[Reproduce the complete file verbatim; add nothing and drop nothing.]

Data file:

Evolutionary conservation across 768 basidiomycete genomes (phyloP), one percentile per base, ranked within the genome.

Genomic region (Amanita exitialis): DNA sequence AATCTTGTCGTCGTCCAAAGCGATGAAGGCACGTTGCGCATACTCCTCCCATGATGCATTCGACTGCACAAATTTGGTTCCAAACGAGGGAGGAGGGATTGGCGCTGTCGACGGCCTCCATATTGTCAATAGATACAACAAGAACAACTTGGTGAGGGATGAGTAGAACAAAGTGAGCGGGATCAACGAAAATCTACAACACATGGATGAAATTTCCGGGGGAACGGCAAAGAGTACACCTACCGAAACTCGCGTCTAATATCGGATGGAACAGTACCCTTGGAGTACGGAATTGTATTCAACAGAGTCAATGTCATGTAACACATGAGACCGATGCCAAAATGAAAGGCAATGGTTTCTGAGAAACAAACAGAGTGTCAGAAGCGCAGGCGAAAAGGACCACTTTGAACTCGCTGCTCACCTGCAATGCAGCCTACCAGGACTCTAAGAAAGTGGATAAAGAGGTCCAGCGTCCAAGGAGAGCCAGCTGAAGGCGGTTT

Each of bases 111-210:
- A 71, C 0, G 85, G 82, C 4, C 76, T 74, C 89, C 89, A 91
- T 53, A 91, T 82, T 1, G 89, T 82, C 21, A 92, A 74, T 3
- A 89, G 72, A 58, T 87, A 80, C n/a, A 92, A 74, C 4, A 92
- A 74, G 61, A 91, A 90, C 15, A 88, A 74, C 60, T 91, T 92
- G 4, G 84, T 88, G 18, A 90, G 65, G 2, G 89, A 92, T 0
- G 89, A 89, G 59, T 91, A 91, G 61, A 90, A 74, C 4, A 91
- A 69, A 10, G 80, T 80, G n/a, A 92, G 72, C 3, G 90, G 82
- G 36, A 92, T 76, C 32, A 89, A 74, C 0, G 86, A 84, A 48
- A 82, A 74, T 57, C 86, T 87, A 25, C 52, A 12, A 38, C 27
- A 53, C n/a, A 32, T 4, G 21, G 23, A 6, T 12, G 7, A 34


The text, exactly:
Evolutionary conservation across 768 basidiomycete genomes (phyloP), one percentile per base, ranked within the genome.

Genomic region (Amanita exitialis): DNA sequence AATCTTGTCGTCGTCCAAAGCGATGAAGGCACGTTGCGCATACTCCTCCCATGATGCATTCGACTGCACAAATTTGGTTCCAAACGAGGGAGGAGGGATTGGCGCTGTCGACGGCCTCCATATTGTCAATAGATACAACAAGAACAACTTGGTGAGGGATGAGTAGAACAAAGTGAGCGGGATCAACGAAAATCTACAACACATGGATGAAATTTCCGGGGGAACGGCAAAGAGTACACCTACCGAAACTCGCGTCTAATATCGGATGGAACAGTACCCTTGGAGTACGGAATTGTATTCAACAGAGTCAATGTCATGTAACACATGAGACCGATGCCAAAATGAAAGGCAATGGTTTCTGAGAAACAAACAGAGTGTCAGAAGCGCAGGCGAAAAGGACCACTTTGAACTCGCTGCTCACCTGCAATGCAGCCTACCAGGACTCTAAGAAAGTGGATAAAGAGGTCCAGCGTCCAAGGAGAGCCAGCTGAAGGCGGTTT

Each of bases 111-210:
- A 71, C 0, G 85, G 82, C 4, C 76, T 74, C 89, C 89, A 91
- T 53, A 91, T 82, T 1, G 89, T 82, C 21, A 92, A 74, T 3
- A 89, G 72, A 58, T 87, A 80, C n/a, A 92, A 74, C 4, A 92
- A 74, G 61, A 91, A 90, C 15, A 88, A 74, C 60, T 91, T 92
- G 4, G 84, T 88, G 18, A 90, G 65, G 2, G 89, A 92, T 0
- G 89, A 89, G 59, T 91, A 91, G 61, A 90, A 74, C 4, A 91
- A 69, A 10, G 80, T 80, G n/a, A 92, G 72, C 3, G 90, G 82
- G 36, A 92, T 76, C 32, A 89, A 74, C 0, G 86, A 84, A 48
- A 82, A 74, T 57, C 86, T 87, A 25, C 52, A 12, A 38, C 27
- A 53, C n/a, A 32, T 4, G 21, G 23, A 6, T 12, G 7, A 34